Choosing the Right Topics for Your Business Blog
You may have heard someone say that your business should have a blog. You’re already trying to please your customers, manage your employees, pay the bills, and see your family every once in a while. Why would you want to start a blog as well?
According to communications consultant Francine Hardaway at Fast Company, there are many reasons a business should blog, but one is cost-effectiveness: “Blogging is the most bang for the marketing buck on a limited budget,” she says.
Here’s how a regularly updated business blog can help your marketing, according to marketing company Hubspot:
- Blogging may help people find you. On average, business websites with blogs get 55 percent more visitors, and 97 percent more links to their website, Hubspot has found.
- Become an authority. Blogging about your business can be a great way to prove you’re an expert in your field. For example, an interior decorator might write about homes they’ve decorated, showing their skills to potential customers.
- Blogging may help search engines find you. Updating your website regularly creates more pages on your website. That may make it easier for potential customers to find your website through search engines.
For small businesses, blogging also can help potential customers learn more about the person (or people) behind your business. If readers get to know you through your blog, working with you may feel more personal.
Once you understand the value of a blog, you have to decide what to write about. There are all kinds of strategies you can use to brainstorm blog topics, but when you’re running a small business, you need to come up with good ideas that are easy to execute.
Here are three simple approaches that can generate a lot of topics for practically any business, without hours of research.
1. Answer Your Customers’ Questions
One of the best sources of ideas may be right in front of you every day.
“My favorite way to generate blog topic ideas is to listen to the questions customers ask,” says Henneke Duistermaat, a freelance copywriter and author of “How to Write Seductive Web Copy and Blogging to Win Business.” “What do they want to know? How can you help? Check with your sales and customer service teams if you’re unsure. You may also want to do a brainstorming session together.”
The kinds of questions customers ask will depend on your business—and if you’re not sure what your customers want to know, ask them. However, there are some common topics that tend to elicit questions from customers:
- Questions about choosing a product or service. What should people be looking for when they make a purchasing decision about your products? What are some common mistakes?
- Questions about getting the most out of (or how to maintain) a product or service. Once you’ve purchased a product, how can you make it perform better or last longer?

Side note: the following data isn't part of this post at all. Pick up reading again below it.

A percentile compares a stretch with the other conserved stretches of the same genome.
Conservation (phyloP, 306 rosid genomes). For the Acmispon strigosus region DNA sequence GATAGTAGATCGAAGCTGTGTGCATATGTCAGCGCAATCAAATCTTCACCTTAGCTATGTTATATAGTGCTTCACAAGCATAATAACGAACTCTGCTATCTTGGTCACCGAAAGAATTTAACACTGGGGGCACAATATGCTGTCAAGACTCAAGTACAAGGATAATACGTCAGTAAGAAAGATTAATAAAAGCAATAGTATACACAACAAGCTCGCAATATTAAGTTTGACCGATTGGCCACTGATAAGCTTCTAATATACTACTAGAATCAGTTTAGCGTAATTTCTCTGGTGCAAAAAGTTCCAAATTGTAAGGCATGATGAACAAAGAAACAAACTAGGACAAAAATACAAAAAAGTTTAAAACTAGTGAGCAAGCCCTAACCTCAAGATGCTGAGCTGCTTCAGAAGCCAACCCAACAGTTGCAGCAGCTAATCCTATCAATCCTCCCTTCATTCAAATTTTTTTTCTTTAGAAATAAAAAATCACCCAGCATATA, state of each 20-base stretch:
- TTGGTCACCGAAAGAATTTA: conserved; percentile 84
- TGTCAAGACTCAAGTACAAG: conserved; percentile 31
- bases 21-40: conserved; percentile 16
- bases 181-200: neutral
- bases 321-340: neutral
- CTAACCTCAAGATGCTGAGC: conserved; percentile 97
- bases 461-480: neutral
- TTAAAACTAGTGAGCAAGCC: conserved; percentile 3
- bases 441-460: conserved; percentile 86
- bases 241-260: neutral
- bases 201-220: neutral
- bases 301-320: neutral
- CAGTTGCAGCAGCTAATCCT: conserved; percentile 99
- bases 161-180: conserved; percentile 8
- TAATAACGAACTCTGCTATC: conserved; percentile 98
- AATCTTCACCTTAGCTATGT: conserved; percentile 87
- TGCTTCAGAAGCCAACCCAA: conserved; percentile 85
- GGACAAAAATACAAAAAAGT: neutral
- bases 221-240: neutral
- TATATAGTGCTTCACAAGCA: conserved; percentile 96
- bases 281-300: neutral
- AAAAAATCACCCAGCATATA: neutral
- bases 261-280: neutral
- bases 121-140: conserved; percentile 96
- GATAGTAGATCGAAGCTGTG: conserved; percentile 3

- Questions about price and value. Customers may want to know why something is priced a certain way or why they should pay your business to do something instead of doing it themselves.
One of the benefits of answering customer questions is that it may help to increase customer satisfaction. Good advice may help customers make more informed purchases—which may make them happier. “The ultimate goal is,of course, that a blog should contribute to the bottom line,” says Duistermaat. “A blog can do this in several ways, but it’s never a quick fix.”
2. Show People What You Do
People love to go behind the scenes. Whether it’s a movie or an amazing product, it can be exciting to see how something is made, and to meet the people who make it possible.
There are many ways to give people a look inside your business (without giving away any secrets). You can tell a story about your work — if you make or repair products, for example, you can show each step along the way using photos or even video. Employee and customer profiles are a great way of adding a personal touch to your business and showing what it’s like to work with you.
3. Keep Your Customers Informed
If exciting things are happening in your business, you shouldn’t be afraid to share the good news. You might tell your readers about:
- New products you’re proud of
- New services or promotions you offer
- Store openings or new business areas
- Community work you do, if you sponsor a local sports team or support a charity
However, making news posts too boastful or self-promoting risks putting off your customers, according to Lou Dubois at Inc. It’s better to think of your blog as part of a conversation with your customers.
“Your articles should be so helpful that your readers want to share them with their colleagues and friends,” says Duistermaat. “When you share useful advice on your blog, you build trust and authority. Readers get to know you, like you, and trust you. A blog is not a direct sales tool.”
Finally, don’t forget about the power of images! Blog posts with images get 94 percent more views than posts that have none, according to research conducted by MDG Advertising. If you have a phone or digital camera, you may be able to get quality images for your posts in and around your workplace.
Above all, choose topics you can be passionate about, are relevant to potential customers, and help your readers build a stronger relationship with your business.